Review: There is something about good 7"s that makes them seem extra special, and this is a prime example from City Baby Records: a double a-side of timeless grooves that are disco tinged exquisites from start to finish. The outfit behind them is Freaky, a soul gang from Minneapolis who apparently hide away deep in Tokyo's underground disco scene. "Running" is a delicate affair with neat bass riffs and happy chords that make for dreamy listening. "Sailin" is slower and more deep cut, with tooting leads and the sort of carefree vocals that will melt anyone's heart.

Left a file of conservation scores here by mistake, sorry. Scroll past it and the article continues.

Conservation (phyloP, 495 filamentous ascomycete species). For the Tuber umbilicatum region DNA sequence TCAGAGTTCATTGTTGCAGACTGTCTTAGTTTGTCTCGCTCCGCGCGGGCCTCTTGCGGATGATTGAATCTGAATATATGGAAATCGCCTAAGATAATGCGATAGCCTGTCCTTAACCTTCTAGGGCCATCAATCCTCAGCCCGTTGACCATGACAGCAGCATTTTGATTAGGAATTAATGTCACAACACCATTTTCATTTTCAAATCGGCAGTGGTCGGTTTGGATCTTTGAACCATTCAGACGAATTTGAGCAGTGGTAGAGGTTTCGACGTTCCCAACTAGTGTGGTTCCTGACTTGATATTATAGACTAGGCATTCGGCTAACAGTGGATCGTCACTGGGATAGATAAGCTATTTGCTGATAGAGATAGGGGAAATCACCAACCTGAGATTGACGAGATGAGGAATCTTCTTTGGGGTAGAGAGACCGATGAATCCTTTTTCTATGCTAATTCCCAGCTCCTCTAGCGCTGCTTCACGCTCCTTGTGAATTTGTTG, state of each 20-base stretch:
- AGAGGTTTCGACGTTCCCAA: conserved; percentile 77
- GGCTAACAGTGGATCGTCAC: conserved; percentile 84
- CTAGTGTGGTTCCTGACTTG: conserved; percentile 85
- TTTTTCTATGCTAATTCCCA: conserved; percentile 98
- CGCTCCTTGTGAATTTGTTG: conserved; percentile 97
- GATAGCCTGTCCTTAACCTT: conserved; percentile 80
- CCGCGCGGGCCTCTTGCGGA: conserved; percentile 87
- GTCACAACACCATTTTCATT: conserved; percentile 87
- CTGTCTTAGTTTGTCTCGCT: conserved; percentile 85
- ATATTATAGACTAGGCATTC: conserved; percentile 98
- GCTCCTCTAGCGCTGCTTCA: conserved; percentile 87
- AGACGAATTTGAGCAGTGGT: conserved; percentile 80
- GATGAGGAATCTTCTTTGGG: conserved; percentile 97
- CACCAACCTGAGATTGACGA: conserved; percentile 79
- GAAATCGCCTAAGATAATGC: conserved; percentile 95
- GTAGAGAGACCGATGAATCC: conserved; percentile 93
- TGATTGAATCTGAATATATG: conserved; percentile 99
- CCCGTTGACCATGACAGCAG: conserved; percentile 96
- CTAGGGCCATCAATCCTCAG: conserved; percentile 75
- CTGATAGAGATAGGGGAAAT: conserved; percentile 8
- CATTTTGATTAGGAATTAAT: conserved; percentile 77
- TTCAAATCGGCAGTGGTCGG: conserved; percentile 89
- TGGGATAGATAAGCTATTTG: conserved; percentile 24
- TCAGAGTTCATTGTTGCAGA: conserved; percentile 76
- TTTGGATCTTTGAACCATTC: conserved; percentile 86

Review: Way back in 1999, Acid Jazz Records launched an offshoot dedicated to disco edits: Original Sound Track Recordings. The best of the series' many superb reworks were later gathered together on a compilation album on EMI that now changes hands for significant sums online. Happily, they've decided to reissue some of their early releases, beginning with this 7" of Family Tree featuring Sharon Brown's "Family Tree". You'll find the peerless original - a breakbeat-driven chunk of lolloping funk brilliance - on Side A, with the label's 2002 "Super Disco Break Beat" version on the flip. Inspired by hip-hop DJs doubling up the track's brilliant drum breaks, it's a killer percussion workout with a few quick blasts of funk energy and carefully placed special effects (think flanged drums, reversed sections and so on).